What are Proteins?
Proteins are macromolecules and are considered as the most vital class of biochemical molecules, aside from carbohydrates and lipids that also play a significant role in life. Proteins are important due to the fact that it is the basis for the major structural components of human and animal tissues. But what are proteins? Proteins are basically composed of one or more unbranched chains of amino acids.
A typical protein is comprised of around 200 to 300 amino acids but there are certain instances wherein it can be larger (the largest is the protein found in cardiac and skeletal muscle known as titin; it contains around 34,350 amino acids in a single chain) or it could be much smaller (the smallest are called peptides).
Amino Acid and Protein Structure
The general structure of amino acid molecule includes an amine group, a carboxyl group of atoms and a side chain. The amine group contains a nitrogen atom wherein the two hydrogen atoms are attached to it and the carboxyl group contains one carbon, two oxygen and one hydrogen atom. There are 20 common amino acids, and these have different side chains— these vary in shape and include aspects such as branched chains of atoms, straight chains of atoms and rings of atoms. The molecules and configuration found in the side chain makes the difference of one amino acid from another. The side chains could include hydrogen, carbon, sulfur, oxygen and nitrogen atoms. The branched chain amino acids are leucine, valine and isoleucine. Such amino acids are essential for muscle structure. The 20 amino acids are linked together to form peptides, known to be smaller chains of amino acids. These peptides are then linked together to create larger protein structures.
Proteins are essential for the development of the structural components of the human body like muscles and organs. They also play a role in keeping the body’s immune system healthy, create and signal hormones, synthesize neurotransmitters and so much more. The human body is composed of thousands of different proteins that carry out numerous jobs. One should ensure to have a healthy supply of building blocks of proteins or amino acids in order for the body to be able to produce proteins.
Biological Significance of Proteins
Proteins play a major role in the body’s daily activities and living organisms cannot survive without them. Every single inch of the cells’ functioning depends on proteins including the locomotion of cells and organisms such as cilia, flagella and muscles. The catalysis of every biochemical reactions is completed by enzymes that contain protein. The structure of cells as well as the extracellular matrix, in which they are embedded, is largely made of protein, such as Collagen. The blood, responsible in transporting body fluids, is also dependent on proteins. Signaling molecules as well as the receptor for hormones are proteins and it is also proteins that that turn genes on and off to guide the differentiation of the cell and its later responsiveness to signals reaching it.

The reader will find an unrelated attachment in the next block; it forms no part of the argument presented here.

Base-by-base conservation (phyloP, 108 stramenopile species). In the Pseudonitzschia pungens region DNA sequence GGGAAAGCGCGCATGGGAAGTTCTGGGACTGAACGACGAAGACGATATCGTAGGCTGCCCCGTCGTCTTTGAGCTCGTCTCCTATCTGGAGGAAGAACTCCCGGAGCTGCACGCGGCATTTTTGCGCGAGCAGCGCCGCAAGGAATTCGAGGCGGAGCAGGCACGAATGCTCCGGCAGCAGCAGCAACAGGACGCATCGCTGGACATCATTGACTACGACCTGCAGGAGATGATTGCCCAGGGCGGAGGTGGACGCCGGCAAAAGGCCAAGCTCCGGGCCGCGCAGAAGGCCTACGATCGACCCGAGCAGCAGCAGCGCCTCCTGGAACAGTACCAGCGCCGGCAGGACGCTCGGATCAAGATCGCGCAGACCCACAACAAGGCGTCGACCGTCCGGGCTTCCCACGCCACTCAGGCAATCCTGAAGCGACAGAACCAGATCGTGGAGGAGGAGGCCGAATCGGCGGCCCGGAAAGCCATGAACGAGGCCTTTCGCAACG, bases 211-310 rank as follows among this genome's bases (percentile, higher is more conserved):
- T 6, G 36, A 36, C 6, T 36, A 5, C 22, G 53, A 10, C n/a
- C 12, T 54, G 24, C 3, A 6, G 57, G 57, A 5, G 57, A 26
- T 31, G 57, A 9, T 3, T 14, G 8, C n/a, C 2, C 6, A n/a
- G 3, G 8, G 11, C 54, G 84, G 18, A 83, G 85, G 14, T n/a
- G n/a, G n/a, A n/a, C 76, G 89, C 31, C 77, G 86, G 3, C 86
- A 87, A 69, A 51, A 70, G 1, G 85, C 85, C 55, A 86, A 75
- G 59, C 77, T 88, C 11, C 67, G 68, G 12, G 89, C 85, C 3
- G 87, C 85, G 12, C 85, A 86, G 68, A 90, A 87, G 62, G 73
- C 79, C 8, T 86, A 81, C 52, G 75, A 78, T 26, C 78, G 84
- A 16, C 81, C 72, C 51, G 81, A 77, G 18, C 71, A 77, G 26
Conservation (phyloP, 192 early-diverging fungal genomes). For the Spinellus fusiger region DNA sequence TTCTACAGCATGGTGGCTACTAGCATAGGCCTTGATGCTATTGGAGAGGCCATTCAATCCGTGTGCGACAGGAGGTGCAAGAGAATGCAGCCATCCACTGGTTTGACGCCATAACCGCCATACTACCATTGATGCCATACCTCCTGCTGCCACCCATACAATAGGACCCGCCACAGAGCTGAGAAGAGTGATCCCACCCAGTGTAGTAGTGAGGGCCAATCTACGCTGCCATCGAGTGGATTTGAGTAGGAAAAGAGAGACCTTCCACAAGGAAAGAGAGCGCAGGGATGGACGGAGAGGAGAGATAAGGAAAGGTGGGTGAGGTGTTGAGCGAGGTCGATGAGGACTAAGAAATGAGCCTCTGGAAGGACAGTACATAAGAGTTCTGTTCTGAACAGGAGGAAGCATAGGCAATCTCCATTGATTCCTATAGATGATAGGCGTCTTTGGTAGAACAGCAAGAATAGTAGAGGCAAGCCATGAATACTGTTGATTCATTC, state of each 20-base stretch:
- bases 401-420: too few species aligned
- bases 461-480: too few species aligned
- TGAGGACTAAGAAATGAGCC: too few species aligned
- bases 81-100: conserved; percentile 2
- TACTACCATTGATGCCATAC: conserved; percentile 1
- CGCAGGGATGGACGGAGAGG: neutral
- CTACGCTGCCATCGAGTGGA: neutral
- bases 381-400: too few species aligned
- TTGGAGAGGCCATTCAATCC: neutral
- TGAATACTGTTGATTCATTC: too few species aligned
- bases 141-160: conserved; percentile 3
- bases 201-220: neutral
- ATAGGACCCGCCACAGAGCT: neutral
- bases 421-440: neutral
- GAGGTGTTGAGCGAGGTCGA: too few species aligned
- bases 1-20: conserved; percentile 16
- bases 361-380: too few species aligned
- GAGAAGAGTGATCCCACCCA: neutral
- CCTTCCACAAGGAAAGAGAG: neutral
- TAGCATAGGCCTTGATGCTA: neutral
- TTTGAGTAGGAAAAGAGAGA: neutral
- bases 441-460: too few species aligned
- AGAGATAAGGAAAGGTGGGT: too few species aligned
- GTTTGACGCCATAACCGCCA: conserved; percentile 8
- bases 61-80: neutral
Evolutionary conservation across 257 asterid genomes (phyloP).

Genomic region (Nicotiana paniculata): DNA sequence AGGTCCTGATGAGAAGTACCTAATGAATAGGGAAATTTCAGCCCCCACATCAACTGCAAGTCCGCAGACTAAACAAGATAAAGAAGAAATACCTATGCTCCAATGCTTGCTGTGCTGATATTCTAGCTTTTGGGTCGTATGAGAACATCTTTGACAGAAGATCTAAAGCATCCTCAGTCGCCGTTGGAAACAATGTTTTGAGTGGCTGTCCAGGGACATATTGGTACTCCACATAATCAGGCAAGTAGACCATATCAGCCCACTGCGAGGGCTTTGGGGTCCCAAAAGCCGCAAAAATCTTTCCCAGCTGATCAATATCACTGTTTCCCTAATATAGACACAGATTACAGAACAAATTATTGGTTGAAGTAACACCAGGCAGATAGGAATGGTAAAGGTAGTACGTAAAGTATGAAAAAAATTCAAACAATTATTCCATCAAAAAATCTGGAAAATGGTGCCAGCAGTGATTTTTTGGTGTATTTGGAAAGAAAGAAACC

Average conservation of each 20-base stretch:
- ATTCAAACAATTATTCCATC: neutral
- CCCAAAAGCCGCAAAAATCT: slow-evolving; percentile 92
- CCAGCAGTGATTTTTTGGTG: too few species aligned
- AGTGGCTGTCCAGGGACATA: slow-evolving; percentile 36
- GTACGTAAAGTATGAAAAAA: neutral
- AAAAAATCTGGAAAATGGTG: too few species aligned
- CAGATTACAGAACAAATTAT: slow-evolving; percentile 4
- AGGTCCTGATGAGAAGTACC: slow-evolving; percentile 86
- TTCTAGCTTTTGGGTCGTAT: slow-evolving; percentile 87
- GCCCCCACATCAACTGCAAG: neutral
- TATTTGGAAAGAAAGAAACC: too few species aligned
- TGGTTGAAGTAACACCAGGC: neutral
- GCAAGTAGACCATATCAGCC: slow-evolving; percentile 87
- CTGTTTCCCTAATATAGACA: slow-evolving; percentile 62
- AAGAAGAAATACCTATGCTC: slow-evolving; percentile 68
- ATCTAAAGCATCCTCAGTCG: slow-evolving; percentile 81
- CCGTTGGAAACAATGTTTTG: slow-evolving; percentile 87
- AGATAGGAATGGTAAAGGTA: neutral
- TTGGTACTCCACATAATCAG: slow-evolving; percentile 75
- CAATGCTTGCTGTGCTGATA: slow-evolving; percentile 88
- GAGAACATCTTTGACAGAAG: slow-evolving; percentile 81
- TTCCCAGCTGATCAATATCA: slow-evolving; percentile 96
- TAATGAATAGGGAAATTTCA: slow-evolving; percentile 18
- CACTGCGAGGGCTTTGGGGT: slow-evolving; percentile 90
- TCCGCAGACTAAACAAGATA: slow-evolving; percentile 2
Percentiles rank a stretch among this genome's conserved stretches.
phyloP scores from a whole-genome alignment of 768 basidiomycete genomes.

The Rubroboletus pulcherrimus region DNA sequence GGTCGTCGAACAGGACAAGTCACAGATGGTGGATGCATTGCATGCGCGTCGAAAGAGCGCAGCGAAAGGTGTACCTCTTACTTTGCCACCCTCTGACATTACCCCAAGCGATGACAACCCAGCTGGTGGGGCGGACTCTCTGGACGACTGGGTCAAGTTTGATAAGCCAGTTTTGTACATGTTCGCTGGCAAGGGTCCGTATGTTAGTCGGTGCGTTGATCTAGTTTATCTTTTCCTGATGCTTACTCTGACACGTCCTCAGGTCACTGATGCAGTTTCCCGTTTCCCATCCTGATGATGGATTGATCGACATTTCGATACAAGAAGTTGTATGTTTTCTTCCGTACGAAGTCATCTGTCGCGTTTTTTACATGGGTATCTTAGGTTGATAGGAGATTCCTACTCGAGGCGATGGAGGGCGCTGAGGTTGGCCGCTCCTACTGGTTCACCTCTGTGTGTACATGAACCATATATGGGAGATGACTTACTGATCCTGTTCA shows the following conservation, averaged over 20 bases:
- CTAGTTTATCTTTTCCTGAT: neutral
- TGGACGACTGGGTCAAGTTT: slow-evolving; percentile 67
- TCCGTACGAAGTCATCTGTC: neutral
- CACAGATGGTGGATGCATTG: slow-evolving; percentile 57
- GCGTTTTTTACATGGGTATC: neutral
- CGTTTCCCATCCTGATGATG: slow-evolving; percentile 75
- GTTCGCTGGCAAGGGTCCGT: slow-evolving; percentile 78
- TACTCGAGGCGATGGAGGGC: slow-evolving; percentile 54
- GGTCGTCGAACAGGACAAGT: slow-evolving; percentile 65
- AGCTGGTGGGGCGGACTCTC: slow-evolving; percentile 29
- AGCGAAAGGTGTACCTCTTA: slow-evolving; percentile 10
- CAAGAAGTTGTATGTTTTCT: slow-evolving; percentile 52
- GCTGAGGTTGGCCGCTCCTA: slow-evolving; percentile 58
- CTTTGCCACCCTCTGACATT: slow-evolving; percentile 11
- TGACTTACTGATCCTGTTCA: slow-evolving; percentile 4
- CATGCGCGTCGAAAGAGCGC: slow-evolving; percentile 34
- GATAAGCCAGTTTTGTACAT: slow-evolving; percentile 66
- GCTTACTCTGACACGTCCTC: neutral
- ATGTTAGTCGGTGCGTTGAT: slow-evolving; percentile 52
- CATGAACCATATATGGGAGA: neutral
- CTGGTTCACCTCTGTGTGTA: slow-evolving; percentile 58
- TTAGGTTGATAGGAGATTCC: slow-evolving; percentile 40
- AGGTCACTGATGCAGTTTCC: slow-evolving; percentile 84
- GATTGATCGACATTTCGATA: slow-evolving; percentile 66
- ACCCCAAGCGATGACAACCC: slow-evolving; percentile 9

Protein classification of food
The protein source from food is classified into two: the complete and incomplete proteins. Complete proteins are called so, because they contain all the essential amino acids needed in keeping the body healthy and fit. Complete proteins are mostly found in animal products. Incomplete proteins are called so for the reason that they are limited sources of amino acids. These can be found in food sources such as grains, beans, nuts and vegetables.
The required amount of protein in the body is dependent on age, weight, sex and a person’s lifestyle. A typical person needs to have at least 10% to 15% of his or her total calorie intake in protein. This is approximately around 0.75 grams of protein in every kilogram of body weight per day. Four servings of mixed protein-source vegetables such as legumes, whole grains, nuts and seeds; or two or three servings of animal proteins; can easily provide the amount of needed proteins in the body. An individual who is under a high level of stress either through situations such as radiation exposure, cancer treatments or pregnancy, has a higher requirement for protein. Greater amount of protein is also needed by those who have undergone operations and those seeking to build their muscles.
Since the body doesn’t have the ability to store amino acids, it constantly breaks down and remakes proteins. This recycling process or the so-called “protein turnover” must be constantly fuelled by proteins in the diet. Excess amount of proteins and even some amino acids are normally converted by the liver into glucose, to provide energy.